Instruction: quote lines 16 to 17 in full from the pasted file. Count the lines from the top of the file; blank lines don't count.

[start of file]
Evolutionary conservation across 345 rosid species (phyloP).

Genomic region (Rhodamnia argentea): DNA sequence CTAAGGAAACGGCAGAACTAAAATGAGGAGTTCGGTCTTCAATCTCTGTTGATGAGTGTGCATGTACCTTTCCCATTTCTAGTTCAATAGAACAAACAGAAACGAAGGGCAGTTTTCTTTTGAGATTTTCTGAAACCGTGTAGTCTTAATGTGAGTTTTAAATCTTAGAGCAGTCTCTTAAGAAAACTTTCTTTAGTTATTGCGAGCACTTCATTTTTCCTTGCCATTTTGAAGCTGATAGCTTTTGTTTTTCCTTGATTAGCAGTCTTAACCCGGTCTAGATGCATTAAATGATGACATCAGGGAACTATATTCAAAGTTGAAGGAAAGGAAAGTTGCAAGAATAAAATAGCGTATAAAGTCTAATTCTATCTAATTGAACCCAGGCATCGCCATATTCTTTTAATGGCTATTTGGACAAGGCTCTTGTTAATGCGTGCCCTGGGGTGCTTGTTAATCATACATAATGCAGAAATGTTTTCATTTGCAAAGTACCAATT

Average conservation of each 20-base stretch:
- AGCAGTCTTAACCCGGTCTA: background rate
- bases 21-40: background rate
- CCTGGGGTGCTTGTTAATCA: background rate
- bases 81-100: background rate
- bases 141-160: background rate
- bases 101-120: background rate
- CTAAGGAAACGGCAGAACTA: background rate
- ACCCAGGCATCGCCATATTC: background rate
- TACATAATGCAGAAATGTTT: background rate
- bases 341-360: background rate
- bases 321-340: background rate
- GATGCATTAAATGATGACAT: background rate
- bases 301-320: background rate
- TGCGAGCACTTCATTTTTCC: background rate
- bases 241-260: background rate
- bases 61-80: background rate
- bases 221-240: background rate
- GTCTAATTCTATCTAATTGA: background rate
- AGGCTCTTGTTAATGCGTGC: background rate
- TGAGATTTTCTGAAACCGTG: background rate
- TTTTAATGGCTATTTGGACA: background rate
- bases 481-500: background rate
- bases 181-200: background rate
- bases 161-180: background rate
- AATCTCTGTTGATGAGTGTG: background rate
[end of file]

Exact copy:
- bases 301-320: background rate
- TGCGAGCACTTCATTTTTCC: background rate